Singapore Advises Citizens to Stay Indoors from Haze Caused by Indonesian, Malaysian Fires
SINGAPORE Singapore advised citizens with respiratory ailments to stay indoors Friday as its air-quality index hovered near unhealthy levels because of fires raging in neighboring Indonesia and Malaysia.
"The prevailing winds are blowing some smoke haze from hot spots from Peninsular Malaysia and Sumatra. Locally, there have also been some bush fires that are contributing to the haziness," the National Environment Agency said on its Web site.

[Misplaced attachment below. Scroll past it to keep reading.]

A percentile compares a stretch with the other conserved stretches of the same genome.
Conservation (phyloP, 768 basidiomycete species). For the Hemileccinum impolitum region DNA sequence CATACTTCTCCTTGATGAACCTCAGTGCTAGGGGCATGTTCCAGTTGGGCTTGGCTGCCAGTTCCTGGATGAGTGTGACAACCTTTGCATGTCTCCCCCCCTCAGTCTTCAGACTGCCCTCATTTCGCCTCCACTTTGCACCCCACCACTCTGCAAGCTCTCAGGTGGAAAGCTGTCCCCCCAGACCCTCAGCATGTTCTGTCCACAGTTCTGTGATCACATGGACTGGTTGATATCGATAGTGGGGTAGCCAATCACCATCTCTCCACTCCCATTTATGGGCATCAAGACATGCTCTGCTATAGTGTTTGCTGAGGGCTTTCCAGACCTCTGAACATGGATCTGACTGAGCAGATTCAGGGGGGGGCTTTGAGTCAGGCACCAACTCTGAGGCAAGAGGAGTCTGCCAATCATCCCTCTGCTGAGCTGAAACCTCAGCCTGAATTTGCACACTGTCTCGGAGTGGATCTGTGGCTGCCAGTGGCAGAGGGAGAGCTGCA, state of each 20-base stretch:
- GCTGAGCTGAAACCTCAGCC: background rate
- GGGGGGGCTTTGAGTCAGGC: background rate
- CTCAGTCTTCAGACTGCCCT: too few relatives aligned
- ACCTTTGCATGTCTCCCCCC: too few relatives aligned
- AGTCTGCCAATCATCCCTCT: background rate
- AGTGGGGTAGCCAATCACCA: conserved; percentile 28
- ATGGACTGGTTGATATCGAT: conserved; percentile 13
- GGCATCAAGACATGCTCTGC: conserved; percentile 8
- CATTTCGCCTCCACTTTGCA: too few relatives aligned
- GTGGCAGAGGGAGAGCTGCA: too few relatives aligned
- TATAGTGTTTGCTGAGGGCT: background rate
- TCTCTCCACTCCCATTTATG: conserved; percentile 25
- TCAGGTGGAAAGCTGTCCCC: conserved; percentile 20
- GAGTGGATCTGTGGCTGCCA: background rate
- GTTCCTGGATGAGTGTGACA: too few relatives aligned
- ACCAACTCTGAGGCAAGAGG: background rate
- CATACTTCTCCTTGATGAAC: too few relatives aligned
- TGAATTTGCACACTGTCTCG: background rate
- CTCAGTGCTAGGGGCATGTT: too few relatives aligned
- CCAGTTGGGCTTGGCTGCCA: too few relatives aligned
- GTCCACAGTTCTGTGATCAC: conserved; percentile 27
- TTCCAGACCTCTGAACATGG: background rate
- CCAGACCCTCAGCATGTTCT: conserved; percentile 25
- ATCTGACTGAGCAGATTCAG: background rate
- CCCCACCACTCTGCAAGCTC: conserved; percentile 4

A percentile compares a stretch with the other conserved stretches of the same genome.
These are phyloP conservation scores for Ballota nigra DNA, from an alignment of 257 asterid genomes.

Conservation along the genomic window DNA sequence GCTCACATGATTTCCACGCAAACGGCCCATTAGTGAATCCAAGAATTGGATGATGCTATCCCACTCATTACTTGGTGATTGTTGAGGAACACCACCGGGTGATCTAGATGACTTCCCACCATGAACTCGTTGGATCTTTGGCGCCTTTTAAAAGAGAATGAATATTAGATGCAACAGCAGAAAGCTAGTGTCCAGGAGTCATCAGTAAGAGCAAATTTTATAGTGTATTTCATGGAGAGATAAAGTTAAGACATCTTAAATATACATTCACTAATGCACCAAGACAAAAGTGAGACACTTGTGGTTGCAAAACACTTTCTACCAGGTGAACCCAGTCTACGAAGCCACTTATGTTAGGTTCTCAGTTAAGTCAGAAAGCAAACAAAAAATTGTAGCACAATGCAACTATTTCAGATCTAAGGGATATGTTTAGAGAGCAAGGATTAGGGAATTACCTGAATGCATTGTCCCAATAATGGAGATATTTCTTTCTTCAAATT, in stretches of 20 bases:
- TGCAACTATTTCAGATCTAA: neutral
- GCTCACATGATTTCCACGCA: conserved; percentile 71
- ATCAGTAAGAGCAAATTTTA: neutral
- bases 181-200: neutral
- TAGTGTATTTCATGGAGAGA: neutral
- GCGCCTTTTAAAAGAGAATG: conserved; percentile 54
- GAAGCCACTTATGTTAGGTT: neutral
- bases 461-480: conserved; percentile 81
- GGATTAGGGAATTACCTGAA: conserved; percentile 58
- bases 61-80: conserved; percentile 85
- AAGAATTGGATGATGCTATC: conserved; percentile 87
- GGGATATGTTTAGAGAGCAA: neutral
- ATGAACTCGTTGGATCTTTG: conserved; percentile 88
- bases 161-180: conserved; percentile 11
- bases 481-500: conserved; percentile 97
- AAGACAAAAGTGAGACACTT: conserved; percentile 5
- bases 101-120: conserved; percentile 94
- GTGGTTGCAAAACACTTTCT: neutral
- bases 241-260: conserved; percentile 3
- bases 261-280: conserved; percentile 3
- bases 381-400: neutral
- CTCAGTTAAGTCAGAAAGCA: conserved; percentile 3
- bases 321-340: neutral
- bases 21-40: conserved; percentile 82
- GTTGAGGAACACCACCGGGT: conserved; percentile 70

Singapore's Pollutants Standards Index marks 100 as its "unhealthy" level. It reached 95 Thursday and stood at 81 midmorning Friday.
The government was "advising people with heart or respiratory ailments to reduce physical exertion and outdoor activity," the agency said, adding that haze will hover over the country for the next few days.
In 1997-98, fires set mainly on oil palm plantations and farms in Indonesia's Sumatra and Kalimantan provinces burned out of control for weeks, destroying 10 million hectares (25 million acres), and blanketing Singapore and parts of Malaysia and Indonesia with thick smoke.
Economic losses from those fires topped US$9.3 billion and prompted a 2002 agreement among six of the 10 Association of Southeast Asian Nations members to fight fire pollution. Indonesia has yet to ratify the deal.
Source: Associated Press